In one resume review session, the resume that stood out the most wasn’t the most beautifully designed resume. As a matter of fact, you can say it broke the rules of how a resume should be structured.

Key points were highlighted in red fonts which could have adverse effects on the eye for those with colour blindness.

But this resume was full of great achievements, giving the recruiters the impression that the applicant could deliver on the job.

That is what you should aim to achieve with your resume but that doesn’t mean your resume cannot combine structure with quality content.

Make an impression that you can do the job. You don’t have to cook up numbers or lie about the things you can do in your resume.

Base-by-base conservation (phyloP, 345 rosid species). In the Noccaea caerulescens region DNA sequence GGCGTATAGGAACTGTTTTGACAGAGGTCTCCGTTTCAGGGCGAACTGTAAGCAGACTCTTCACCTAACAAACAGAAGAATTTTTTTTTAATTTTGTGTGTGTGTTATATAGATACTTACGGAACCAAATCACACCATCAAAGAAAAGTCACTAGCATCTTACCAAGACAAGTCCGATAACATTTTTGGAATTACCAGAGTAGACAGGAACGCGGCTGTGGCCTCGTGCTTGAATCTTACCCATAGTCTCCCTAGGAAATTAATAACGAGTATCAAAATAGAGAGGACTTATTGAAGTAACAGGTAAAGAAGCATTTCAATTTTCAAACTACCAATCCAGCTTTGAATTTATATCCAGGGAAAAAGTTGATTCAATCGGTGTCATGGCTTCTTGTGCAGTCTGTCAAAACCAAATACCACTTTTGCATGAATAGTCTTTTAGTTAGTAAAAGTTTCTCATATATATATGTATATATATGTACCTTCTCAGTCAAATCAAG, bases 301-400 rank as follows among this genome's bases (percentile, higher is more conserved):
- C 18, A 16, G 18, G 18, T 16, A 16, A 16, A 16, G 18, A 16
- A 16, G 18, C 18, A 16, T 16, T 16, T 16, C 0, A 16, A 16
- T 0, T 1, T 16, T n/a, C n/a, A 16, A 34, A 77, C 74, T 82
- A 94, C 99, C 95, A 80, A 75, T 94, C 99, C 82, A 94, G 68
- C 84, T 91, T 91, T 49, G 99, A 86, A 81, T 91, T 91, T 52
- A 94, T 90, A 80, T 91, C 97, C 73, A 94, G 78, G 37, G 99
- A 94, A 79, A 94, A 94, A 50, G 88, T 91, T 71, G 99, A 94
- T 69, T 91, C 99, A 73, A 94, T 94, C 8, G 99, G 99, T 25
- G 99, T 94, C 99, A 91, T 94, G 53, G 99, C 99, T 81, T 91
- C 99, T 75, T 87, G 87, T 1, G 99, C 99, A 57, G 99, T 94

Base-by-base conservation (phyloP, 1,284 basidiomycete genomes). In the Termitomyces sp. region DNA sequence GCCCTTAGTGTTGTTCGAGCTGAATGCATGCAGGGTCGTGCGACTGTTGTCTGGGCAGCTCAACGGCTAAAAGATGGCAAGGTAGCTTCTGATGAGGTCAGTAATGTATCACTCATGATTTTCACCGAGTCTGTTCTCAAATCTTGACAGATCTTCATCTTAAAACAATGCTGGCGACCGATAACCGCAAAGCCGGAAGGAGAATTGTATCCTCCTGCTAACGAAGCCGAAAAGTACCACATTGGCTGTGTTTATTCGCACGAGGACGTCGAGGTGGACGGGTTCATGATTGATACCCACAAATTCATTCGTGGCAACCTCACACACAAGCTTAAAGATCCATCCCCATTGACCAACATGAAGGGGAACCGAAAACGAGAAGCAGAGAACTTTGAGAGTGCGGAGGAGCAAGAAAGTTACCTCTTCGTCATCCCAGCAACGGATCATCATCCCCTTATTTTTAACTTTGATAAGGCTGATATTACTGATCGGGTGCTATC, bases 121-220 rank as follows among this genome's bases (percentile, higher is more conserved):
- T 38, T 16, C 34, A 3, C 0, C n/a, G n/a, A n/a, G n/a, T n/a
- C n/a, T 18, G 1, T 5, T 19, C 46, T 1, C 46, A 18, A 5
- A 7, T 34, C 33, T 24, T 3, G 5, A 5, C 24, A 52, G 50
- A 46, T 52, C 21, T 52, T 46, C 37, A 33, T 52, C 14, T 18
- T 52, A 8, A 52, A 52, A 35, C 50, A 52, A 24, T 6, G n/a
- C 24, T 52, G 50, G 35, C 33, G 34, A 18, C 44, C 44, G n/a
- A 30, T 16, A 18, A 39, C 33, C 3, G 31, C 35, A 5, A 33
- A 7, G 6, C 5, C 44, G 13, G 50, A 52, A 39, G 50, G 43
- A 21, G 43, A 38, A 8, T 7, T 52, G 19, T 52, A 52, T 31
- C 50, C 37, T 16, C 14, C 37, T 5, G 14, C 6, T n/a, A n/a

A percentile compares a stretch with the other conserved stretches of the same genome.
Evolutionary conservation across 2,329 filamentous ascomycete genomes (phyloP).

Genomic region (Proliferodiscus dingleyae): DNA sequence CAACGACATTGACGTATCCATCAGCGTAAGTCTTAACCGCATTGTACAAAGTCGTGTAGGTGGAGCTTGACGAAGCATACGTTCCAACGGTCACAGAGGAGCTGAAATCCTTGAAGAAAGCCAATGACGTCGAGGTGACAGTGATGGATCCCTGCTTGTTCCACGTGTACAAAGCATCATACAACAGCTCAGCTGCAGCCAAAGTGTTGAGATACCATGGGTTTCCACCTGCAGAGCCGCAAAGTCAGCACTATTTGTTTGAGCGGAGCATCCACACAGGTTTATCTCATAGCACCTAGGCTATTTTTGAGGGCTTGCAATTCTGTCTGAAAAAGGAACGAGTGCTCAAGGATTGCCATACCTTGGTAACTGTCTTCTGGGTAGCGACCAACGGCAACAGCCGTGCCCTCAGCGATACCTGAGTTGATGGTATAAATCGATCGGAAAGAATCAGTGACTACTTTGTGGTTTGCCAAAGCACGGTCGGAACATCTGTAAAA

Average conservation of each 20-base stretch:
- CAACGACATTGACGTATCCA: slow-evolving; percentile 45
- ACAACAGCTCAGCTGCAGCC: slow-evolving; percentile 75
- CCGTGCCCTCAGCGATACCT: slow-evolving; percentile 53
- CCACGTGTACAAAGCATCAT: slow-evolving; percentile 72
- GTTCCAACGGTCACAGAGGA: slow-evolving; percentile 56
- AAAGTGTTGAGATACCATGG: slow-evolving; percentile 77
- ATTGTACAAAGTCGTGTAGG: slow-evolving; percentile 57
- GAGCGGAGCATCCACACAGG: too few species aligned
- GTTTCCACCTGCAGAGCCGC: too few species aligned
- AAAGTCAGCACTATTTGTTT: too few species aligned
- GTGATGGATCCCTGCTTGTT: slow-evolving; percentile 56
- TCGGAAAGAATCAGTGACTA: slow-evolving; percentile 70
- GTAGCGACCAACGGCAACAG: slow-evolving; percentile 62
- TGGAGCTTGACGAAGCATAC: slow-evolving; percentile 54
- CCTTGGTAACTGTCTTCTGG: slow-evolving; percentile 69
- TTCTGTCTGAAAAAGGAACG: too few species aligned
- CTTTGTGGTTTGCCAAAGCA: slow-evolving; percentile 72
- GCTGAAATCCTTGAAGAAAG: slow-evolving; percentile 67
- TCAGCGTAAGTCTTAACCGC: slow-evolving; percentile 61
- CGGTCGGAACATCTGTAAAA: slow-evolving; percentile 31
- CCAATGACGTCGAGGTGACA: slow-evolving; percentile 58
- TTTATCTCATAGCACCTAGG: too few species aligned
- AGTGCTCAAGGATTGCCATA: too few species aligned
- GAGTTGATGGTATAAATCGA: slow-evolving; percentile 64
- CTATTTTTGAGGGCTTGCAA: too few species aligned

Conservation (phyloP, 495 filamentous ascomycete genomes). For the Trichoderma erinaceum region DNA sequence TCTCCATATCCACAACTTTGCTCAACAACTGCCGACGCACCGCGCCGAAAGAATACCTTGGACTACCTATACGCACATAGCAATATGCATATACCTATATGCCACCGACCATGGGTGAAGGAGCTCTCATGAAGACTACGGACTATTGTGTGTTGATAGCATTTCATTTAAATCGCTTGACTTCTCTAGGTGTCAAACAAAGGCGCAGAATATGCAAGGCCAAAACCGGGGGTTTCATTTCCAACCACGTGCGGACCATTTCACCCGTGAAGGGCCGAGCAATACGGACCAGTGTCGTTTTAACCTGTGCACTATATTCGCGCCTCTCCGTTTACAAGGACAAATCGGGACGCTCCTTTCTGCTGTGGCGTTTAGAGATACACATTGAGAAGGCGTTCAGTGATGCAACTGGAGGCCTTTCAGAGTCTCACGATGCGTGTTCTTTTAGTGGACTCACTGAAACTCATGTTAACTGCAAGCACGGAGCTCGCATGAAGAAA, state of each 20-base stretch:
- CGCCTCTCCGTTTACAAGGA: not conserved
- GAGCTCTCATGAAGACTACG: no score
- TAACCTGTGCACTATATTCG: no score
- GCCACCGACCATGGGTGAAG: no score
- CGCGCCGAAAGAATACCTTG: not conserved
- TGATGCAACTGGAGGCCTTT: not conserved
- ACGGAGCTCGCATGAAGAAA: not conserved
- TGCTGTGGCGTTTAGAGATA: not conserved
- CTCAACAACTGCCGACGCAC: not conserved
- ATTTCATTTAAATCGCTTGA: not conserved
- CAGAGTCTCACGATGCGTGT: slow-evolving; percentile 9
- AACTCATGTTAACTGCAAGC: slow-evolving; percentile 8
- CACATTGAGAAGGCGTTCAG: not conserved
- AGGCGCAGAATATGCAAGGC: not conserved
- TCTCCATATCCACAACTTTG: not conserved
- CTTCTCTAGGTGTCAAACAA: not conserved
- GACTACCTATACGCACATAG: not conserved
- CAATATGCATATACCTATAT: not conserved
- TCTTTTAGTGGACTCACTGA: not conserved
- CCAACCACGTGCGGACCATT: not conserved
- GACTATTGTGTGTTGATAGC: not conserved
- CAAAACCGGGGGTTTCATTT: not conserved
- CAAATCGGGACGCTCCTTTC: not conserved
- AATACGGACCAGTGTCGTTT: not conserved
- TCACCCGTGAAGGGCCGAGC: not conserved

Apply skill and think deeply. You have something beautiful and unique if you can express yourself clearly.

I’m sure my next question is what you’re probably thinking about…

What if I have varying experiences or no experience at all, how do I tailor my resume?

I don’t believe there’s anyone without any experience.

It’s either you are looking down on your ‘little’ experience or you’ve probably not found a way to package that little experience as something worthwhile on your resume.

Think about the things you did that no one paid you for.

How about the volunteering you’ve done? What about that time you took responsibility for a task with other members of a team?

If you went to college, you had an internship. You’ve worked on individual and group projects, and many others you just have to think about.

So, think again before you say have no experience to put in your resume.